Newspaper article The Evening Standard (London, England)

Don't Take the Tablets; MEDICAL NOTES

Newspaper article The Evening Standard (London, England)

Don't Take the Tablets; MEDICAL NOTES

Article excerpt

Byline: DR MARK PORTER

NEW research from the States suggesting a link between osteoarthritis and a lack of selenium in the diet is bound to fuel growing interest in the health benefits of this essential mineral, particularly as the average British diet contains barely half the recommended daily intake of 60mcg for a woman and 75mcg for a man. So, could a daily supplement protect the one in eight of us who will develop troublesome arthritis?

Low levels of selenium are associated with a number of health problems.

This latest study found that people with high blood levels of the mineral were half as likely to develop severe osteoarthritis of the knee, while others have linked low levels to an increased risk of developing cancer, rheumatoid arthritis, asthma and eczema. But is it lack of selenium that is responsible for these problems, or is it a marker for general dietary inadequacy?

Ten years ago, scientists got very excited when they discovered that people with low levels of antioxidant vitamins (A, C and E) were more likely to develop degenerative diseases like heart disease, stroke and cancer.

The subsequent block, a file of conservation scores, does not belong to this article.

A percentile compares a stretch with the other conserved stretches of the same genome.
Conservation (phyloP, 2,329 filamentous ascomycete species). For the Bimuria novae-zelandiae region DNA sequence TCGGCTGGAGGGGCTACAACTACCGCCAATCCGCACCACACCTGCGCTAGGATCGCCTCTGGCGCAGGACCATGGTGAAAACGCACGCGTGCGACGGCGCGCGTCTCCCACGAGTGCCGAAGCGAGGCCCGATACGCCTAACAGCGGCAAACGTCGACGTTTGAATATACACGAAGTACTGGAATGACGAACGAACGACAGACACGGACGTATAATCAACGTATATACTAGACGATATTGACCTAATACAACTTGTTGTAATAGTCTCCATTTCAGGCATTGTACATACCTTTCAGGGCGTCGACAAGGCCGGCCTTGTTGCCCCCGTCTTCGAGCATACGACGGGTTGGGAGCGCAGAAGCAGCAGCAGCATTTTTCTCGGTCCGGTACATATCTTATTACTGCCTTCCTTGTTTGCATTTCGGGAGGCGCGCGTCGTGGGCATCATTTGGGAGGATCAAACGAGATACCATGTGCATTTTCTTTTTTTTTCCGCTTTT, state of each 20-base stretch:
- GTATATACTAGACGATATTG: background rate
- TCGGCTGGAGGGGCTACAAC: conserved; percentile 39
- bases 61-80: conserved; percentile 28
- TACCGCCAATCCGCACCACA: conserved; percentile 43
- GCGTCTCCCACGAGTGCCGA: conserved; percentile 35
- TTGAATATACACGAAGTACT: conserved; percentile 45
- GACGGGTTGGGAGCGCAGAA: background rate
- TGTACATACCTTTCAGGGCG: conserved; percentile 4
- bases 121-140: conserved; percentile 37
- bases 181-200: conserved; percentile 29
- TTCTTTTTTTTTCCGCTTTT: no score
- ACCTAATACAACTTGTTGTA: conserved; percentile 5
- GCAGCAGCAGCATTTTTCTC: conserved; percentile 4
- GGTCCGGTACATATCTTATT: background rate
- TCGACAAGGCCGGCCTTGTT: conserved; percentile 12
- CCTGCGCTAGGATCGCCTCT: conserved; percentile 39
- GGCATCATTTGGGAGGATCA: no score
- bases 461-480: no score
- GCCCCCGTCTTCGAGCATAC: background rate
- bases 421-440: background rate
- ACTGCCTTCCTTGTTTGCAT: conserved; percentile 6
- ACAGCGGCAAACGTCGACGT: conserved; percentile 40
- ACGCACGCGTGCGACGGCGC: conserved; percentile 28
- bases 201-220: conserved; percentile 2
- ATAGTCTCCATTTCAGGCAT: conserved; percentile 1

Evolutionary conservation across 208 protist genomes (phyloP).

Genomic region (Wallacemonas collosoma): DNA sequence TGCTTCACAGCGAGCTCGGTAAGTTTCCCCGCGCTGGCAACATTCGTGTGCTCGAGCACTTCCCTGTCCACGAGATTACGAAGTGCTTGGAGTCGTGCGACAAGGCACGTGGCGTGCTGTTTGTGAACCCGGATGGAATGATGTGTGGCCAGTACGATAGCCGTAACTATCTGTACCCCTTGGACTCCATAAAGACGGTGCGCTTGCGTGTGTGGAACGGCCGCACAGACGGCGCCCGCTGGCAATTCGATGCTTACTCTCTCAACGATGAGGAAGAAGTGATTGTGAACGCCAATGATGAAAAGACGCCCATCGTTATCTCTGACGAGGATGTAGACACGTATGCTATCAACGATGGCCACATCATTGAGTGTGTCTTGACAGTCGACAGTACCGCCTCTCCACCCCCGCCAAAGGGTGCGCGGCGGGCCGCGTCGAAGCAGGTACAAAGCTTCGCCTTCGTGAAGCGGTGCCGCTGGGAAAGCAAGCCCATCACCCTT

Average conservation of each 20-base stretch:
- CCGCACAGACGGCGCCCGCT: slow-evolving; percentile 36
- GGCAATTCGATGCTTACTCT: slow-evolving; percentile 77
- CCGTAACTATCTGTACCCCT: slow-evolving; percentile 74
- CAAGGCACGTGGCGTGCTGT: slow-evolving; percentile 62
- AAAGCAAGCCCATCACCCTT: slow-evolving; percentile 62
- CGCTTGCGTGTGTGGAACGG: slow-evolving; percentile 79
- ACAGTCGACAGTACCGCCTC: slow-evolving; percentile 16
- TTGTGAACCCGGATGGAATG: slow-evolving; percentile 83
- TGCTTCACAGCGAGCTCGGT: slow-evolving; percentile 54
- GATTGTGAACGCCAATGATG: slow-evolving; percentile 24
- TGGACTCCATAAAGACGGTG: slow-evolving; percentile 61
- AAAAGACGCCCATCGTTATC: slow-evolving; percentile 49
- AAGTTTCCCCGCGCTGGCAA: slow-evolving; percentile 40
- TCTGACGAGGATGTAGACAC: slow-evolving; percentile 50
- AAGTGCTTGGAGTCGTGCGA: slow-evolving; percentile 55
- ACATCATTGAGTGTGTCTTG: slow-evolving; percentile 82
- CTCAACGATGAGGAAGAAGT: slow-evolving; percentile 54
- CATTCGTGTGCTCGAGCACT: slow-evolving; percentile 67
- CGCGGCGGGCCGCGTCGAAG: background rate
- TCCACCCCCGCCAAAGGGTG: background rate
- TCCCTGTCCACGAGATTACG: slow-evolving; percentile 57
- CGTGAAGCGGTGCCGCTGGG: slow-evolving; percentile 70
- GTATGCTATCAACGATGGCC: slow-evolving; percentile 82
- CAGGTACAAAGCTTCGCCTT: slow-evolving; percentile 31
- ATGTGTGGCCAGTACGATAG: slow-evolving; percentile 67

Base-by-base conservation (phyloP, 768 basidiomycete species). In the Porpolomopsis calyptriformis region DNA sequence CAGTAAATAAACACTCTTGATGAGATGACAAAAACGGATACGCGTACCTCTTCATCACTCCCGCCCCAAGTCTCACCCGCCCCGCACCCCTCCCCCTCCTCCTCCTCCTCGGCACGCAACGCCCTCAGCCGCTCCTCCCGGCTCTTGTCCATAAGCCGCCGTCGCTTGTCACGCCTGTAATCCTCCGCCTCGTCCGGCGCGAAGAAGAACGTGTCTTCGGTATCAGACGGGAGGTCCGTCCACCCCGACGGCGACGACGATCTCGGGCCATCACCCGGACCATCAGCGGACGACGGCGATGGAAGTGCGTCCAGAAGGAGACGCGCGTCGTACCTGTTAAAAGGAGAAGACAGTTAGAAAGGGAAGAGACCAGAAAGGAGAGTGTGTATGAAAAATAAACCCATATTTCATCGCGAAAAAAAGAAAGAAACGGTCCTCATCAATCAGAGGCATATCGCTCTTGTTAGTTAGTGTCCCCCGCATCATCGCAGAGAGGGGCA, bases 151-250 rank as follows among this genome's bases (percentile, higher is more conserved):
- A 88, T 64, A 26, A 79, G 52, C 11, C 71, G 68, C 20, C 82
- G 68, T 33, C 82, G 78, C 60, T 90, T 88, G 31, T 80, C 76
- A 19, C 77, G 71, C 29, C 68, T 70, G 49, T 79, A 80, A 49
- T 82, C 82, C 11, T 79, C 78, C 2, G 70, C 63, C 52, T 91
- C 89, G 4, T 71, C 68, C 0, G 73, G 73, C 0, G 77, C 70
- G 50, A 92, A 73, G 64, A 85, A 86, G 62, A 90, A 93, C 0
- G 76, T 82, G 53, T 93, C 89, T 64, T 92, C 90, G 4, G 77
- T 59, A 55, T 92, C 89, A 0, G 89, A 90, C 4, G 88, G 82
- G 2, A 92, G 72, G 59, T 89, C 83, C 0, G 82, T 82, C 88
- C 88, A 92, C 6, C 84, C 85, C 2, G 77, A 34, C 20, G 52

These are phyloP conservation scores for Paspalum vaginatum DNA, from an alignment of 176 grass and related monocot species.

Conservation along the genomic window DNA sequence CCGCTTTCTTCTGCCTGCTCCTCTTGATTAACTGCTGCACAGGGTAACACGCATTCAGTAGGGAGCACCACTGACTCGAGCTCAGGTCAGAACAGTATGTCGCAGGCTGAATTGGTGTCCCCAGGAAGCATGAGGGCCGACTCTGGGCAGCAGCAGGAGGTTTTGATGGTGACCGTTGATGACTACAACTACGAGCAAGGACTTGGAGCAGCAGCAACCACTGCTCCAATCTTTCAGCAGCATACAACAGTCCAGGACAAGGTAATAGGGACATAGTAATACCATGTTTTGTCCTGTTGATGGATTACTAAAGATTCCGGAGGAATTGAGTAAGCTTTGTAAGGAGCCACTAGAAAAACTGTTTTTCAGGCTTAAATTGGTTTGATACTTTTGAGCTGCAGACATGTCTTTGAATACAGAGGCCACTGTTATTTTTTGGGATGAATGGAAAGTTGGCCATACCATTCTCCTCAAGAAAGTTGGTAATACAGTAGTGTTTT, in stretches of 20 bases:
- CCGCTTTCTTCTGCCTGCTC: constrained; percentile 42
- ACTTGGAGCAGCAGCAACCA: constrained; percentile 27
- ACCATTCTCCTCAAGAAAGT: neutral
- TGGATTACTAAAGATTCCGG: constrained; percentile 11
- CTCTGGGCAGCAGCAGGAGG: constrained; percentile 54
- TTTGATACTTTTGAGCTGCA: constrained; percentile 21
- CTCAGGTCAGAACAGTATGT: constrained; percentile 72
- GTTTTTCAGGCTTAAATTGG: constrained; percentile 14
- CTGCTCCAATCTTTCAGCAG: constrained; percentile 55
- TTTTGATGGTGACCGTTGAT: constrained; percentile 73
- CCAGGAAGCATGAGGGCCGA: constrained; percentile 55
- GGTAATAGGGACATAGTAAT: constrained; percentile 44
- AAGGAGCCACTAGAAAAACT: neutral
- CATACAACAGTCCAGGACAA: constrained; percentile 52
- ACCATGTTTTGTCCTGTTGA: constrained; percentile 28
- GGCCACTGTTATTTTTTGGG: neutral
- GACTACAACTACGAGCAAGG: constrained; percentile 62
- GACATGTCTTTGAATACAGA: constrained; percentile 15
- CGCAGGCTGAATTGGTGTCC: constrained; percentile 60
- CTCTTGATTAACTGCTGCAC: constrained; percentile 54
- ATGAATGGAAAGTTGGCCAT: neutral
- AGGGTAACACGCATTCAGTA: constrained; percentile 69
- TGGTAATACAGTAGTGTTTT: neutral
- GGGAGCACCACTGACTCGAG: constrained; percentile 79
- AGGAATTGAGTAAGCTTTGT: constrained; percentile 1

Unfortunately, adding these vitamins into the diet in the form of high-dose supplements has subsequently been found to have little or no impact on these diseases - indeed, in some studies, they actually make matters worse. What doctors

are now realising is that naturally high levels of these vitamins are simply indicative of a healthy, balanced diet, and that it is this, rather than the vitamins themselves, which offers the protective effects.

In other words, people with high vitamin C levels are likely to be eating a diet rich in fruit such as oranges, and there are many more beneficial nutrients in an orange than just vitamin C. Why should selenium be any different?

Bottom line? People in the UK only average half the recommended daily intake of selenium and this may have a number of long-term health consequences, including an increased risk of arthritis. But before you reach for the supplements, try boosting your intake naturally.

Good sources of the mineral include Brazil nuts, seafood, poultry and meats, and flour imported from countries where the soil is rich in selenium (such as North America). …

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